FIG. 6 is a close-up view of fingers of a finger head for a tool according to an embodiment of an aspect of the present invention.

DESCRIPTION OF ILLUSTRATIVE EMBODIMENTS

The present invention is illustrated in further details by the following non-limiting examples.

As illustrated in FIG. 1, the tool generally comprises a handle grip 10, a main body 12 and a finger head 24.

The handle grip 10 may be of a general T shape, as illustrated in FIG. 2b for example, for a comfortable handling of the tool by a user, without interference with the user's legs or body. As shown in FIG. 2a for example, edges 110 and underneath surfaces 112 of the handle grip 10 may be designed for a comfortable grip by the user. An aperture 120 may be provided in the body of the handle grip 10 for hanging the tool during storage for example.

As best seen in FIG. 3, the main body 12 is generally a tubular member, between the handle grip 10 and the finger head 24. It comprises a main tube 30, a pedal 22 and an ejector arm 20. The pedal 22 is fixed relative to the main tube 30, while the ejector arm 20 is mobile relative to the main tube 30 and the pedal 22.

The ejector arm 20 is illustrated herein as a sliding sleeve of the shot-gun type, exterior to the main tube 30, for example, and comprising a grip 29 for the user and a tongue 21 connected to the finger head 24 at the end of the main tube 30 opposite the grip 29. Other configuration may be contemplated.

As best seen in FIG. 4, the finger head 24 comprises an ejector rod 70 mobile within a main shaft 100, with an ejector, shown for example as an ejector plate 80, at the end thereof, welded at the end of the ejector rod 70 example, and coiled helix fingers 40 secured at the end of the main shaft 100, by welding for example, with a bearing 300. The main shaft 100 supports a ratchet assembly comprising, between the bearing 300 and the pedal 22 secured about the main shaft 100 by a ratchet ring 90, a compression spring 60 and a compression ring 50. The assembly is housed behind a cover 64, as illustrated in FIGS. 1 and 3 for example. As people in the art will appreciate, this assembly could have other configurations.

The helix formed by the fingers 40 is mobile in rotation about axis 70, only in one direction: rotation thereof is blocked in the opposite direction. It is fixed in translation, relative to the pedal 22. The ejector arm 20 and the ejector plate 80 are mobile in translation relative to the main tube 30.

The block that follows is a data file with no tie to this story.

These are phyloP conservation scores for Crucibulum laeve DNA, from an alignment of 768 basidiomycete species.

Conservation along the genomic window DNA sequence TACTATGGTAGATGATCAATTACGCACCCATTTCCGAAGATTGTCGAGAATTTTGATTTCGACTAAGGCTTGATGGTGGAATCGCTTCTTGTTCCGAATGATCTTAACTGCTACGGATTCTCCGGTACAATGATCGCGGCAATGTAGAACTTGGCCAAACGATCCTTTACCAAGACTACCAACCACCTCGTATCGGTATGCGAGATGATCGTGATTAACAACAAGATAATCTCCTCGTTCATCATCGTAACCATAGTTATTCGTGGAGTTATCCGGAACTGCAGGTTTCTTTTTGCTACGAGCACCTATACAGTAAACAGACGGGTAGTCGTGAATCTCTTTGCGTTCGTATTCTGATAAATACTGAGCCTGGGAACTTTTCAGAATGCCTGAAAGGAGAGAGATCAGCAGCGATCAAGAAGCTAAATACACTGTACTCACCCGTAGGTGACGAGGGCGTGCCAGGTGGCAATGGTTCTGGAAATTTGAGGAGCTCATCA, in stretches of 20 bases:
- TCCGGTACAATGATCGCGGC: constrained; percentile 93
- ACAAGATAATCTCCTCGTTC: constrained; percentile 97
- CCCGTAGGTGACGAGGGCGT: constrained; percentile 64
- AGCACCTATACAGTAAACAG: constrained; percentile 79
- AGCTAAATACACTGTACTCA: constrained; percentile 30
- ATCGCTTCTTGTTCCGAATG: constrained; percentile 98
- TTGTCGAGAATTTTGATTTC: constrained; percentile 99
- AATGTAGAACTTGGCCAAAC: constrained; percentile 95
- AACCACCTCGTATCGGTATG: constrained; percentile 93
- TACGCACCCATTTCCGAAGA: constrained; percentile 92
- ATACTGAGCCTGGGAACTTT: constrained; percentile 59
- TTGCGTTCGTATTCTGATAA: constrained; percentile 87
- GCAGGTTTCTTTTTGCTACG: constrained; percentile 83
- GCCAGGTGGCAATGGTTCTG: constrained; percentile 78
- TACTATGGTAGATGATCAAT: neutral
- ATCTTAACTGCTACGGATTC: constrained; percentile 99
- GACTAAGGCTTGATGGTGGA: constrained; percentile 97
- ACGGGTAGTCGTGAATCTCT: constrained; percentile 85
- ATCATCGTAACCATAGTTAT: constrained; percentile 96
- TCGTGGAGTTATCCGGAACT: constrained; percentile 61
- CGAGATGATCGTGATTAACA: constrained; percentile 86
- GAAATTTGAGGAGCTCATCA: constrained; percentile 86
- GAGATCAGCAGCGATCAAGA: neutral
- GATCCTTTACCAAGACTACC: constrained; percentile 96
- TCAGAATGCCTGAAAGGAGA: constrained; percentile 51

The coiled helix fingers 40 may be cut out from a steel tube, using a laser or by die and punch for example, the tube being quenched and annealed to desired mechanical properties. Alternatively, the coiled helix fingers 40 may be formed starting from a steel sheet, by cutting out the shape of each finger in the sheet, then folding the sheet into a tube and welding to a final shape of the finger head 24, then quenching and annealing the finger to desired mechanical properties. The thickness of the starting tube or sheet may be selected between 0.0625″ and 3/16″ for example.

For the tool to be effective in a variety of terrains, the target hardness of the fingers 40 may be selected between 38 and 58 Rockwell hardness C for example.

The number, shape and size of the fingers 40, as well as the pitch of the helix they form, and/or the external and internal diameters of the helix, can be adjusted for optimizing a working surface of the finger head while achieving adequate mechanical resistance.

It has been found that a finger head comprising three fingers, each finger having a varying section between about 0.1″ and about 9/16″, each finger having a length of about 3.75″, with a pitch of about 42.67 degrees per inch and a thickness of about 0.12, and forming an helix with an inside diameter of about 1″, allows an optimized ratio between the total working surface provided by the fingers and the space between the fingers for an effective extraction of the weeds out of the ground, in a range of terrains, and an effective ejection of the weeds out from the helix formed by the fingers once the weeds are uprooted.

Fingers having a generally constant section higher than about 0.375″, for example between 0.5″ and 0.7″, or fingers with variable section and a length comprised between about 2″ and about 4.5″ and a pitch between about 54 degrees/inch and about 38 degrees/inch may be used.

It may be contemplated providing the tip of each finger with ribs 200 for retaining the weed (see FIG. 5), i.e. when gripping the weed underground and/or once the weed is unearthed so as to avoid dropping it inadvertently out of the helix formed by the fingers 40.

Moreover, the tip 400 of each finger 40 may be outwardly beveled, i.e. beveled towards the outside of the resulting helix (see FIG. 6). This feature is found to ease penetration of the fingers into the soil, and also to ease releasing the weed from the grip of the helix during ejection based on flexibility of the fingers. Indeed, when the finger head is inserted within the soil, the beveled tips 400 of the fingers 40 tend to tighten the fingers towards the center of the helix under the pressure of the soil. As the weed is pulled out of the soil, the fingers 40 recover their position, thereby releasing their grip on the weed, which eases its ejection form the helix.

According to an embodiment of an aspect of the present invention, a method for removing weeds comprises positioning, by a user securing the tool in position with his hands on the handle grip 10, the tool generally vertically atop the weed to be removed, with the finger head 24, i.e. the end tips of the fingers 40, generally surrounding the weed to be removed.